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I have opened several text files (a.txt, b.txt, c.txt, ...) in different sessions of vi launched from different instances of a bash shell. Having then accessed that machine remotely, I wish to determine which session of vi is associated with a particular text file (e.g., a.txt) and specifically close that session, preferably while saving the current contents of the buffer (as opposed to executing a process kill). How can these actions be performed?

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To find out which file is associated with each session, you can try: file /proc/<pid>/fd/6 This gives you the name of the swap file vi is using, which directly tells you which file it's operating on. It's rather hackish and it doesn't help you save buffer contents. I'm hoping a vi guru can enlighten us on that matter. – Joseph R. Nov 26 '12 at 17:50
@JosephR. Wonderful solution to the first half of my question. In my case, the /proc/<pid>/fd/ folder contains the symlinks 0, 1, 2, and 4. The first three point to /dev/pts/3 and the last one points to the swap file. Many thanks. – user001 Nov 26 '12 at 17:56
My bad. Turns out the extra file-handles on my system were broken symlinks for some reason... Just goes to show you that this solution isn't so robust. It can be made robust (e.g. for automation) by running file on all the files in the fd directory and parsing the output for a line containing ".swp" – Joseph R. Nov 26 '12 at 17:58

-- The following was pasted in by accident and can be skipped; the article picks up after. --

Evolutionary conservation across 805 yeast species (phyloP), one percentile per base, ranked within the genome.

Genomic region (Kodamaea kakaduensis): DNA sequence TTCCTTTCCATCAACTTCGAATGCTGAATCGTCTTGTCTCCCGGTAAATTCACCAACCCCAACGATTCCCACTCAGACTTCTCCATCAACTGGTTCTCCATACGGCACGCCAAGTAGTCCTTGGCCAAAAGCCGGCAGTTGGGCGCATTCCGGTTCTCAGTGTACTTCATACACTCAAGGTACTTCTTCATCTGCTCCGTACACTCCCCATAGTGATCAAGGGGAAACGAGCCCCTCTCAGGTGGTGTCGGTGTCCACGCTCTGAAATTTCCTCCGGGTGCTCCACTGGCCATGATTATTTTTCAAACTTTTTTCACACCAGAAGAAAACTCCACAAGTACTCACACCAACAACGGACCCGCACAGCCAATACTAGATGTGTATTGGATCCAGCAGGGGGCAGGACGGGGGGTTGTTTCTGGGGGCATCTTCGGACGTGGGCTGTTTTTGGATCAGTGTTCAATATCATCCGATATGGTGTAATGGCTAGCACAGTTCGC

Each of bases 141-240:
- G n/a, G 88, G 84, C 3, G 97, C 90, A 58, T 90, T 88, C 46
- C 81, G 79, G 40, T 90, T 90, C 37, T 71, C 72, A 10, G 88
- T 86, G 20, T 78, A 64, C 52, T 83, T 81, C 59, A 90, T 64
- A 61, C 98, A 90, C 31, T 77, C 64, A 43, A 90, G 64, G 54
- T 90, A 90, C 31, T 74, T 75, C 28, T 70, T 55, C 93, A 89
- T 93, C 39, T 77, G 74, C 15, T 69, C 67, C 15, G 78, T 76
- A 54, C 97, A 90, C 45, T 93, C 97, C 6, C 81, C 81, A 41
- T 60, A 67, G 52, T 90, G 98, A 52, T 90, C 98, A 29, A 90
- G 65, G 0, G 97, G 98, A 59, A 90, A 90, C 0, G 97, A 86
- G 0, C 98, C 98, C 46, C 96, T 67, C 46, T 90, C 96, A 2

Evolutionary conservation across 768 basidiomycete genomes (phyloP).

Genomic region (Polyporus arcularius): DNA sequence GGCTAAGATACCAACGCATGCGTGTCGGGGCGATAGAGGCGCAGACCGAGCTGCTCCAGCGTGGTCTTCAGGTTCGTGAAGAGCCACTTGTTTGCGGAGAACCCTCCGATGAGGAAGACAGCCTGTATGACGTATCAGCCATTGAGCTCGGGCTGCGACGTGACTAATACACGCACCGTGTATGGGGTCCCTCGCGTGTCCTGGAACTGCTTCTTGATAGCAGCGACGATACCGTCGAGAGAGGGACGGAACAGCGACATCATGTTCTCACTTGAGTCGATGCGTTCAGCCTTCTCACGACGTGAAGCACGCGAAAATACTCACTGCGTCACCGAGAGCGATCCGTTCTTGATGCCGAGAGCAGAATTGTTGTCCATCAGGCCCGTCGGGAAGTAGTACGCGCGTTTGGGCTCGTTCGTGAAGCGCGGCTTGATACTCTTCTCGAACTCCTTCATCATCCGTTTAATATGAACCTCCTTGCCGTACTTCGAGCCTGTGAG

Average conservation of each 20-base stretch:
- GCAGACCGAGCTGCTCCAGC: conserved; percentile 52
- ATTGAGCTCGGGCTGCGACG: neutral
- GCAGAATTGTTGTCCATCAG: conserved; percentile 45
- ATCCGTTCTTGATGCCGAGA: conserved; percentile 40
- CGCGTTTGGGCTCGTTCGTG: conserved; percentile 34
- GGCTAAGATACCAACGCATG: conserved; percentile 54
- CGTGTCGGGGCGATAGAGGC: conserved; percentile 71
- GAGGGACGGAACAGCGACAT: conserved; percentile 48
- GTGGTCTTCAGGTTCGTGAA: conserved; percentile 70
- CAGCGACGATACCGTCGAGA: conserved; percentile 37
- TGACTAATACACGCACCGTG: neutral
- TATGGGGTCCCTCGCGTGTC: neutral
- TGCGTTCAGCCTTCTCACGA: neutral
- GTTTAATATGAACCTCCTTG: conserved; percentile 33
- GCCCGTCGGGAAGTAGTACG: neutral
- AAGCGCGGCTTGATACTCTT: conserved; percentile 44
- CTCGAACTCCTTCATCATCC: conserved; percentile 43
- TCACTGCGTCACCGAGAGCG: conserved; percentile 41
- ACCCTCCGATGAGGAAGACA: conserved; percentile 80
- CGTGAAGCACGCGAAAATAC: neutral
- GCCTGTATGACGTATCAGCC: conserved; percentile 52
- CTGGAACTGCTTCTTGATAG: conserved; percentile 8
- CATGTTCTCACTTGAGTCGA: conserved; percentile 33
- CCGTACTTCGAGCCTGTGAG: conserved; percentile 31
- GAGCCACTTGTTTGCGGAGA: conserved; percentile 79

This is turning out to be quite an interesting exercise! I tried printf ":wq\n" > /proc/<pid>/fd/0 but no joy! ":wq" appears in the vi window but vi doesn't seem to respond. – Joseph R. Nov 26 '12 at 18:10
You could try GNU screen. Specifically the stuff command can enter text as though it was typed. I expect tmux has similar features. – donothingsuccessfully Nov 26 '12 at 18:13

To see open files, use lsof(8). To control an existing instance of vim in order to tell it to save a buffer and quit, you can use its server/client functionality. See this question for more info on that: How can I configure vim so that when I send the process a USR1 signal it saves and quits

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The vim server requires X.org to work. I think the use-case here is using ssh to access a command line without X. – donothingsuccessfully Nov 26 '12 at 20:11
As far as I know, using the server client functionality requires vim to have been compiled to support it in the first place. This may or may not be the case with the OP. Besides, I think the OP was talking about vi not vim. – Joseph R. Nov 26 '12 at 20:34

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